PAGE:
On Friday 05 May 2006 1:33 am, Leslie Viljoen wrote:

> How big is your team? Do you use any XP methodologies, or would you give
> us an idea of what methodologies you do use? How big are the programs
> you have written?

Two people, currently, who are geographically separated.

Regarding code size, it varies.  A lot can be done in a small linecount, when 
one doesn't consider the size of frameworks or libraries being used.

The largest single system is 20kloc.  It's a system for a real estate 
appraisal company to manage their appriasal ordering/assignment/tracking 
process paperlessly (and to be honest, if I wrote it today, I'm sure that LOC 
would be under 10k).

There are a number of systems in the 5-10kloc neighborhood that are used for a 
lot of different data tracking/handling tasks in various companies.  And then 
there are a bunch of small systems, many less than 2kloc (some much less), 
used for very targetted purposes.

As for methodologies, it really boils down to some very basic things.  There 
is no pair programming or anything of that nature.  The basic process tends 
to move from a general idea about what the company wants through to a set of 
business requirements over the course of a lot of talking with the customer.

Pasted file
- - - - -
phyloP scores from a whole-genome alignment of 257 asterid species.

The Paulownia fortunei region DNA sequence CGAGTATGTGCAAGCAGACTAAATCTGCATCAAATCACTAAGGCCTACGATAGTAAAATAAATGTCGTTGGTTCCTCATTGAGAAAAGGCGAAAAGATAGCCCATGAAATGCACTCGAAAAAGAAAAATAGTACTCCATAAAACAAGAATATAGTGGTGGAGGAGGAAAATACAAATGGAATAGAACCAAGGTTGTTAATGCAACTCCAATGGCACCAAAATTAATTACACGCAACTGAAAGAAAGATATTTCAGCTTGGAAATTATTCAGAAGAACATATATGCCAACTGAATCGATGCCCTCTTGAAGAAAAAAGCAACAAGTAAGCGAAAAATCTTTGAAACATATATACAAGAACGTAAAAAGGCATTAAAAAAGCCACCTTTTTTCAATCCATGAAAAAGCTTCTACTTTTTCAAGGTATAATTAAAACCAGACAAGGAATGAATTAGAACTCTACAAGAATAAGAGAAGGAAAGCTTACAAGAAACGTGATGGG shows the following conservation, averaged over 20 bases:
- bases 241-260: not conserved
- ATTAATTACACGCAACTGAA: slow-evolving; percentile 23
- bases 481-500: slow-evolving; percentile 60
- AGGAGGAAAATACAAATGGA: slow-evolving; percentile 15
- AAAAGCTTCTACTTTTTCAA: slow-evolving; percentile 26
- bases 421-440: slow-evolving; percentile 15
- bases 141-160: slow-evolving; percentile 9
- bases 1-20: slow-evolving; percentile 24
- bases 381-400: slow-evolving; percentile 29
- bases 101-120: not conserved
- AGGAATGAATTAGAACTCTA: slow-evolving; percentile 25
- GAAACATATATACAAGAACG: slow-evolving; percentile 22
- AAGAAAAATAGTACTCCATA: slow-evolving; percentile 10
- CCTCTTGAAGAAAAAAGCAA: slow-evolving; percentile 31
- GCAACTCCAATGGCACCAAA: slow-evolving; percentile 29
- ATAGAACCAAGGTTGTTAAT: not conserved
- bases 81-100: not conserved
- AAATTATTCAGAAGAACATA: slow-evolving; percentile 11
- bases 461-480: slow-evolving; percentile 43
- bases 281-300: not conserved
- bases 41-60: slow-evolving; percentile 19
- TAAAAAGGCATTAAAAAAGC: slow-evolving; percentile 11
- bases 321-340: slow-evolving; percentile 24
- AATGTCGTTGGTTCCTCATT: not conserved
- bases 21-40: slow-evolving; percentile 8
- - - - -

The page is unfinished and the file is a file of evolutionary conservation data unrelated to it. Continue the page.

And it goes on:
Sometimes they have specific requirements already fleshed out, but in 
practice, the process is one that entails a lot of questioning and discovery, 
as the requirements are often, frankly, very poor.  After that, the process 
becomes one of release early, release often, as it is being developed.

Because that questioning and discovery phase is so common and is tied so 
intimately with nebulous requirements, it goes on contantly while the product 
is being developed, and sometimes that means that halfway through the project 
it is discovered that the customer had a requirement in their heads that was 
poorly communicated or simply assumed on their part, but they don't realize 
it concoulsly until they see the project coming together.  It can be a pain, 
but when it happens, it happens, and we just deal with it.

Throughout the development process there is a lot of testing, both from 
automated tests and the human-driven variety.  That makes it easier to shift 
gears midstream when an unexpected requirement rears its head.  It also helps 
ensure that when the system is finally delivered in a completed form to the 
customer, that it fullfills their business requirements, and it makes it 
easier to write documentation for them.

Like I said, there isn't a lot of really sophisticated methodology.  It's all 
pretty basic.  Get the best requirements one can, usually through  alot of 
discussion and questioning.  Stay agile in devopment because requirements 
will mutate.  Keep asking questions.  Don't over-engineer; it tends to 
interfere with the requirement to stay agile, even when it seems like a good 
idea at first.  :)  And test test test.

That's basically it.


Kirk Haines